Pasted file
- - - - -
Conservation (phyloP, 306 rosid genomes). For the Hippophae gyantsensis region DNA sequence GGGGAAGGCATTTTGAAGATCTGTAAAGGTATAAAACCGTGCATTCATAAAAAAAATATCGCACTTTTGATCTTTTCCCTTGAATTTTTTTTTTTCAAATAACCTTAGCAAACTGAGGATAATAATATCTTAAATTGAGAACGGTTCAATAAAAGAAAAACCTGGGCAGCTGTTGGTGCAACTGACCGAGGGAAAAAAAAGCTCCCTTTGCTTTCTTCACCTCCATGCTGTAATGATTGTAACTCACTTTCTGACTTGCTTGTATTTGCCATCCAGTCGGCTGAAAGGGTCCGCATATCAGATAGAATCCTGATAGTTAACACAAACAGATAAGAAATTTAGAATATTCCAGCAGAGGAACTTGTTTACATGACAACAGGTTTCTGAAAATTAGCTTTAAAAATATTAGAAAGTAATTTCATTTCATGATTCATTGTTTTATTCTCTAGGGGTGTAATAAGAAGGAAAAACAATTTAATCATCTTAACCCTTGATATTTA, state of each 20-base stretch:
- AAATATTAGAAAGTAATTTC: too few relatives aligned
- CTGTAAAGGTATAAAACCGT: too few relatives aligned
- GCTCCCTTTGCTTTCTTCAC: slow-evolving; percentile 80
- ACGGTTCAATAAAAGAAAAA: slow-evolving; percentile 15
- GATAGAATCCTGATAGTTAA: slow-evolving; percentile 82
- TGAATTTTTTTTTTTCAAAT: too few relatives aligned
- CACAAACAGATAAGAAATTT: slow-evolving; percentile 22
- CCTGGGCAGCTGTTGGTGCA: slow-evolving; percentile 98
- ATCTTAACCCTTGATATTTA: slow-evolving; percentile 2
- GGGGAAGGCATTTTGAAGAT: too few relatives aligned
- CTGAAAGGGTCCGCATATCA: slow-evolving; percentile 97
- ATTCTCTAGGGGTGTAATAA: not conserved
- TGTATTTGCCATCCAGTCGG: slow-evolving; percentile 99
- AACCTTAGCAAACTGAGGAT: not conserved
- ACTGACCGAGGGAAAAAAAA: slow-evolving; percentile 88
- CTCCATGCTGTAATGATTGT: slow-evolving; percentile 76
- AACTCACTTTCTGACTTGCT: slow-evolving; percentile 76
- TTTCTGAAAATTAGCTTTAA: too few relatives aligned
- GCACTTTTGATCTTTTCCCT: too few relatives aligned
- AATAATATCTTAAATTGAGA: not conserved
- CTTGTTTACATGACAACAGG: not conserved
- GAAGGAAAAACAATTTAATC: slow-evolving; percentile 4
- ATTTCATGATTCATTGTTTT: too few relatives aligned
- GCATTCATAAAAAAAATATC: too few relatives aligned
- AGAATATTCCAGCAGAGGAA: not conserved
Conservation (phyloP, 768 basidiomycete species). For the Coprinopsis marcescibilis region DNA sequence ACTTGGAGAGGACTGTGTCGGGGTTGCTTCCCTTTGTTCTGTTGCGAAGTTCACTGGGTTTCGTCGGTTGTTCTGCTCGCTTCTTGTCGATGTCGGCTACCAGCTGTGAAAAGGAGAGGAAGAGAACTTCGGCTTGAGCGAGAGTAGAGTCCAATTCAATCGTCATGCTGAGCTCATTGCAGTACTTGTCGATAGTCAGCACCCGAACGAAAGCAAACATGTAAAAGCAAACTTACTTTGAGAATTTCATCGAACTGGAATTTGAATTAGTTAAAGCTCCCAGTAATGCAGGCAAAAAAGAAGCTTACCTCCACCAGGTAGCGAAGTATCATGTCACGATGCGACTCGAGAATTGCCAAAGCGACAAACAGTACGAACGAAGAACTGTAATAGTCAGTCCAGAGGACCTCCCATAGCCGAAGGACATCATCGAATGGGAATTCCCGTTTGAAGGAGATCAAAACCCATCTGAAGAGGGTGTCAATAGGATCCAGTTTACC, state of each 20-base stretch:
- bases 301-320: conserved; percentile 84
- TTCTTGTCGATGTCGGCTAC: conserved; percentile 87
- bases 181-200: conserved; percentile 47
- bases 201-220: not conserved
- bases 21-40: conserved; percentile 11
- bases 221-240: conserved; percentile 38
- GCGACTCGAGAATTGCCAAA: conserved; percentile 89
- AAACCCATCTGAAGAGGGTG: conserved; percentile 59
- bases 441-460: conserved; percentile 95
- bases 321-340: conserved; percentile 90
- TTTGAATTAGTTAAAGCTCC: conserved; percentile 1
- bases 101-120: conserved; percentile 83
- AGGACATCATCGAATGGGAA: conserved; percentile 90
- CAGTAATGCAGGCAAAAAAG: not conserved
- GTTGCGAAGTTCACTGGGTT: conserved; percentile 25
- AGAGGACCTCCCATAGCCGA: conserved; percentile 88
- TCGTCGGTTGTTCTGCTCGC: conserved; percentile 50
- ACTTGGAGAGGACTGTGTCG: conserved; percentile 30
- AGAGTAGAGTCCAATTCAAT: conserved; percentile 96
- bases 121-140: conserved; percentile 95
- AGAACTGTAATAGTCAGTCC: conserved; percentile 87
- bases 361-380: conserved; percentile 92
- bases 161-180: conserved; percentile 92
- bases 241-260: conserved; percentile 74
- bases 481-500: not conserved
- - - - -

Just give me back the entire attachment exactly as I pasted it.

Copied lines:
Conservation (phyloP, 306 rosid genomes). For the Hippophae gyantsensis region DNA sequence GGGGAAGGCATTTTGAAGATCTGTAAAGGTATAAAACCGTGCATTCATAAAAAAAATATCGCACTTTTGATCTTTTCCCTTGAATTTTTTTTTTTCAAATAACCTTAGCAAACTGAGGATAATAATATCTTAAATTGAGAACGGTTCAATAAAAGAAAAACCTGGGCAGCTGTTGGTGCAACTGACCGAGGGAAAAAAAAGCTCCCTTTGCTTTCTTCACCTCCATGCTGTAATGATTGTAACTCACTTTCTGACTTGCTTGTATTTGCCATCCAGTCGGCTGAAAGGGTCCGCATATCAGATAGAATCCTGATAGTTAACACAAACAGATAAGAAATTTAGAATATTCCAGCAGAGGAACTTGTTTACATGACAACAGGTTTCTGAAAATTAGCTTTAAAAATATTAGAAAGTAATTTCATTTCATGATTCATTGTTTTATTCTCTAGGGGTGTAATAAGAAGGAAAAACAATTTAATCATCTTAACCCTTGATATTTA, state of each 20-base stretch:
- AAATATTAGAAAGTAATTTC: too few relatives aligned
- CTGTAAAGGTATAAAACCGT: too few relatives aligned
- GCTCCCTTTGCTTTCTTCAC: slow-evolving; percentile 80
- ACGGTTCAATAAAAGAAAAA: slow-evolving; percentile 15
- GATAGAATCCTGATAGTTAA: slow-evolving; percentile 82
- TGAATTTTTTTTTTTCAAAT: too few relatives aligned
- CACAAACAGATAAGAAATTT: slow-evolving; percentile 22
- CCTGGGCAGCTGTTGGTGCA: slow-evolving; percentile 98
- ATCTTAACCCTTGATATTTA: slow-evolving; percentile 2
- GGGGAAGGCATTTTGAAGAT: too few relatives aligned
- CTGAAAGGGTCCGCATATCA: slow-evolving; percentile 97
- ATTCTCTAGGGGTGTAATAA: not conserved
- TGTATTTGCCATCCAGTCGG: slow-evolving; percentile 99
- AACCTTAGCAAACTGAGGAT: not conserved
- ACTGACCGAGGGAAAAAAAA: slow-evolving; percentile 88
- CTCCATGCTGTAATGATTGT: slow-evolving; percentile 76
- AACTCACTTTCTGACTTGCT: slow-evolving; percentile 76
- TTTCTGAAAATTAGCTTTAA: too few relatives aligned
- GCACTTTTGATCTTTTCCCT: too few relatives aligned
- AATAATATCTTAAATTGAGA: not conserved
- CTTGTTTACATGACAACAGG: not conserved
- GAAGGAAAAACAATTTAATC: slow-evolving; percentile 4
- ATTTCATGATTCATTGTTTT: too few relatives aligned
- GCATTCATAAAAAAAATATC: too few relatives aligned
- AGAATATTCCAGCAGAGGAA: not conserved
Conservation (phyloP, 768 basidiomycete species). For the Coprinopsis marcescibilis region DNA sequence ACTTGGAGAGGACTGTGTCGGGGTTGCTTCCCTTTGTTCTGTTGCGAAGTTCACTGGGTTTCGTCGGTTGTTCTGCTCGCTTCTTGTCGATGTCGGCTACCAGCTGTGAAAAGGAGAGGAAGAGAACTTCGGCTTGAGCGAGAGTAGAGTCCAATTCAATCGTCATGCTGAGCTCATTGCAGTACTTGTCGATAGTCAGCACCCGAACGAAAGCAAACATGTAAAAGCAAACTTACTTTGAGAATTTCATCGAACTGGAATTTGAATTAGTTAAAGCTCCCAGTAATGCAGGCAAAAAAGAAGCTTACCTCCACCAGGTAGCGAAGTATCATGTCACGATGCGACTCGAGAATTGCCAAAGCGACAAACAGTACGAACGAAGAACTGTAATAGTCAGTCCAGAGGACCTCCCATAGCCGAAGGACATCATCGAATGGGAATTCCCGTTTGAAGGAGATCAAAACCCATCTGAAGAGGGTGTCAATAGGATCCAGTTTACC, state of each 20-base stretch:
- bases 301-320: conserved; percentile 84
- TTCTTGTCGATGTCGGCTAC: conserved; percentile 87
- bases 181-200: conserved; percentile 47
- bases 201-220: not conserved
- bases 21-40: conserved; percentile 11
- bases 221-240: conserved; percentile 38
- GCGACTCGAGAATTGCCAAA: conserved; percentile 89
- AAACCCATCTGAAGAGGGTG: conserved; percentile 59
- bases 441-460: conserved; percentile 95
- bases 321-340: conserved; percentile 90
- TTTGAATTAGTTAAAGCTCC: conserved; percentile 1
- bases 101-120: conserved; percentile 83
- AGGACATCATCGAATGGGAA: conserved; percentile 90
- CAGTAATGCAGGCAAAAAAG: not conserved
- GTTGCGAAGTTCACTGGGTT: conserved; percentile 25
- AGAGGACCTCCCATAGCCGA: conserved; percentile 88
- TCGTCGGTTGTTCTGCTCGC: conserved; percentile 50
- ACTTGGAGAGGACTGTGTCG: conserved; percentile 30
- AGAGTAGAGTCCAATTCAAT: conserved; percentile 96
- bases 121-140: conserved; percentile 95
- AGAACTGTAATAGTCAGTCC: conserved; percentile 87
- bases 361-380: conserved; percentile 92
- bases 161-180: conserved; percentile 92
- bases 241-260: conserved; percentile 74
- bases 481-500: not conserved